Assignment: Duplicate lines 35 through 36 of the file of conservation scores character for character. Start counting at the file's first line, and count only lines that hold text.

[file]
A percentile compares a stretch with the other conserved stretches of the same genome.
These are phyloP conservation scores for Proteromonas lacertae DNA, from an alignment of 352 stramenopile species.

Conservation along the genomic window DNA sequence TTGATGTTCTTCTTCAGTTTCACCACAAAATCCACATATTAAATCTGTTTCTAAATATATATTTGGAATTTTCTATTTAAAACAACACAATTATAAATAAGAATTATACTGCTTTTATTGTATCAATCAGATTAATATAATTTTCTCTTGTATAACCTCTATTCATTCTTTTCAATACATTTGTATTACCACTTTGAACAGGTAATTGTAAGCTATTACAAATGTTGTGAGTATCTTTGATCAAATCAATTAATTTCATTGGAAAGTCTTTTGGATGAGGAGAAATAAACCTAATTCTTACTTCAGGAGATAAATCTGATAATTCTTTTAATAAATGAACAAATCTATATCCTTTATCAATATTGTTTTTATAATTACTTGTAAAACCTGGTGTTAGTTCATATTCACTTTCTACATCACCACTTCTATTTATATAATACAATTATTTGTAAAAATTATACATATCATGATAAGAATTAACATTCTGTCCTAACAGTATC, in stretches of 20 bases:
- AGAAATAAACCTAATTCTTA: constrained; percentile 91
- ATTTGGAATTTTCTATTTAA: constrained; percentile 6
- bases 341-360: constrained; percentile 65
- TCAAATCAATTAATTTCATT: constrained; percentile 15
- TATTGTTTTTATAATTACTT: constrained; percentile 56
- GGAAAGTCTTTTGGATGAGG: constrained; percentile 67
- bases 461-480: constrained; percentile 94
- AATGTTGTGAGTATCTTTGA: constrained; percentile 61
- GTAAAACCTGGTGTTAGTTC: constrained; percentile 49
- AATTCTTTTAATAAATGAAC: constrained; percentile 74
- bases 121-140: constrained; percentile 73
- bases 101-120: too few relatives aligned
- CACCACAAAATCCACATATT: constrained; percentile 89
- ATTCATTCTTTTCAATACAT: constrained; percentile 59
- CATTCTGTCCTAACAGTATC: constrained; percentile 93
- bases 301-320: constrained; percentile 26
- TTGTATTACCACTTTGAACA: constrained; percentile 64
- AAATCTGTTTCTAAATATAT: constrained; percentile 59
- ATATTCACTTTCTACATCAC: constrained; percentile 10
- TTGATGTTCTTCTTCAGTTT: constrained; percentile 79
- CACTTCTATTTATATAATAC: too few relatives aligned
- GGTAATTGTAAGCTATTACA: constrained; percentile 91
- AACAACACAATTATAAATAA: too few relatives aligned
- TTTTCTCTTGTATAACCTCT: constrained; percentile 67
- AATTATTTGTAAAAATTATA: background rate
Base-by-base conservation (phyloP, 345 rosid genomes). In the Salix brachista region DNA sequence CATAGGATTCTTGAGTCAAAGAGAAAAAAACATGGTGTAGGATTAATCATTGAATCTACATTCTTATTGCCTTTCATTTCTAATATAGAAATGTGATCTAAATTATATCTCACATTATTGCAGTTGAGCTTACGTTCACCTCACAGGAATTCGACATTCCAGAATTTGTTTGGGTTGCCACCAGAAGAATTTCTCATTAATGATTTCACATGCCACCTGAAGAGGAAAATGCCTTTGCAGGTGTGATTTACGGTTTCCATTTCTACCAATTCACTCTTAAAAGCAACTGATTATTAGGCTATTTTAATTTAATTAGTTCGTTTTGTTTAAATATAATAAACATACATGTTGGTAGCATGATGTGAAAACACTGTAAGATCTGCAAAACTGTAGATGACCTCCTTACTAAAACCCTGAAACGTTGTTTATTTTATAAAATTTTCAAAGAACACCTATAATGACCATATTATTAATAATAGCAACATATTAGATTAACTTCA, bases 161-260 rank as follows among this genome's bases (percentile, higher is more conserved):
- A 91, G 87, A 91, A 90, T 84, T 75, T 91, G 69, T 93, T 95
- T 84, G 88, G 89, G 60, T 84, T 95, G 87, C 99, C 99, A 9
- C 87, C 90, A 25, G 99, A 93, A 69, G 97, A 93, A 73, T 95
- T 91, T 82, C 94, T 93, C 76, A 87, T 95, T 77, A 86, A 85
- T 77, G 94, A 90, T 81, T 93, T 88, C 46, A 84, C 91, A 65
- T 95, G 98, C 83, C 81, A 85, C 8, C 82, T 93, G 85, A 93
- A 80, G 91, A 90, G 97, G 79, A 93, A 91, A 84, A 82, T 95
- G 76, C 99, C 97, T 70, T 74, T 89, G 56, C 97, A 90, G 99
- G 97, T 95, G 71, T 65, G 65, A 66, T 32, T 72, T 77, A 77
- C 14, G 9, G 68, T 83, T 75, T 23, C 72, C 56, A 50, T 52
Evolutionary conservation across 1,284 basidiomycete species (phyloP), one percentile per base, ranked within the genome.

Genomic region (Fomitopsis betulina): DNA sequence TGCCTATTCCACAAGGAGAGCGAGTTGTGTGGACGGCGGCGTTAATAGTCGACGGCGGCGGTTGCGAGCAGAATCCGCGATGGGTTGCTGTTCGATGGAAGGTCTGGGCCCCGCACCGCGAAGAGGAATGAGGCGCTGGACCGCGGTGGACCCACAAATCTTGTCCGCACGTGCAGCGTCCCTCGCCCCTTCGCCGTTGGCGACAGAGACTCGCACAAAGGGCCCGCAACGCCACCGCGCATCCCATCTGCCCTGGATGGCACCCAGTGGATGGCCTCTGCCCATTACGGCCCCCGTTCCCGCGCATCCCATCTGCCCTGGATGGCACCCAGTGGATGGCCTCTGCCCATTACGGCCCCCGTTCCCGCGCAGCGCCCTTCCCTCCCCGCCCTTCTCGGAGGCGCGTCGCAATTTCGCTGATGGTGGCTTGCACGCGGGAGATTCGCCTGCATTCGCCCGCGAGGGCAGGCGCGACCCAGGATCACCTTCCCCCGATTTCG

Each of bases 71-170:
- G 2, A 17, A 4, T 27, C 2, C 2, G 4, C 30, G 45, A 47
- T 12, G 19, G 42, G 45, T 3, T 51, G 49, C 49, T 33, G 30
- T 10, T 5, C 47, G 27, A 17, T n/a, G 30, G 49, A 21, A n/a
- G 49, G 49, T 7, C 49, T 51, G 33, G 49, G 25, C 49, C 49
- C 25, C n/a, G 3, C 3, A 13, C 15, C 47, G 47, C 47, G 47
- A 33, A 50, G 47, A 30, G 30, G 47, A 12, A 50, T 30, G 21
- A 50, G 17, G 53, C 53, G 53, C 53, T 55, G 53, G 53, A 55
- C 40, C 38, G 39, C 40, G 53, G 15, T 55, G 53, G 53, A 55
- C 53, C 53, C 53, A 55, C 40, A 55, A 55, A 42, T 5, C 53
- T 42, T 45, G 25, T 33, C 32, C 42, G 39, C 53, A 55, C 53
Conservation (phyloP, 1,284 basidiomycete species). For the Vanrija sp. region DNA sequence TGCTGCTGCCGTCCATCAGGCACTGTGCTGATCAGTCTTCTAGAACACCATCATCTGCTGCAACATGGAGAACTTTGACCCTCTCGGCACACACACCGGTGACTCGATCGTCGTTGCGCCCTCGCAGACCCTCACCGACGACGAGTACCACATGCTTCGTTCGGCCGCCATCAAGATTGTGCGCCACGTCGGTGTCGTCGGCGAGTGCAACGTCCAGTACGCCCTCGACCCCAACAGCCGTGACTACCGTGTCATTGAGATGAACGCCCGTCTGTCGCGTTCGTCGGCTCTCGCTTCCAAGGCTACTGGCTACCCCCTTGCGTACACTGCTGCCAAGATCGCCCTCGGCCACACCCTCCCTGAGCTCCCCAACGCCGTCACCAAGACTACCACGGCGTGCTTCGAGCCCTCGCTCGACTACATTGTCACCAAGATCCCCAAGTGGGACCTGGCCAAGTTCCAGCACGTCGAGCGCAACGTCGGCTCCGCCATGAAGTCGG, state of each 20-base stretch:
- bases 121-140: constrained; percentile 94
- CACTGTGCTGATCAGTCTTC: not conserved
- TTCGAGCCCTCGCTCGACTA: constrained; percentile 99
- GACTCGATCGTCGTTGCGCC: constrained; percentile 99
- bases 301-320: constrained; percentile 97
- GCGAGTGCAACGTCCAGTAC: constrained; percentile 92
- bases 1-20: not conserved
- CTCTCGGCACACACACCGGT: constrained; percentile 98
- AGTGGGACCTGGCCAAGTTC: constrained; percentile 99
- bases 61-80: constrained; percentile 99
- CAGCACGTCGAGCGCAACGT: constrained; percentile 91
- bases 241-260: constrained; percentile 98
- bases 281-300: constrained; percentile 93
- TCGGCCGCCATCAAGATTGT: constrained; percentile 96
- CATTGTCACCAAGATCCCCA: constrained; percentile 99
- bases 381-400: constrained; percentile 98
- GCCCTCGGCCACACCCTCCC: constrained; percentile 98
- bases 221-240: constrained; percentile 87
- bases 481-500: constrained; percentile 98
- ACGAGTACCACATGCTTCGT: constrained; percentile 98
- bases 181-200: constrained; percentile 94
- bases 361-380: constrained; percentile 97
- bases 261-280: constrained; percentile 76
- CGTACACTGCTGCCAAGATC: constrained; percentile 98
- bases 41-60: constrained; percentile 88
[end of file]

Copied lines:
- T 95, G 98, C 83, C 81, A 85, C 8, C 82, T 93, G 85, A 93
- A 80, G 91, A 90, G 97, G 79, A 93, A 91, A 84, A 82, T 95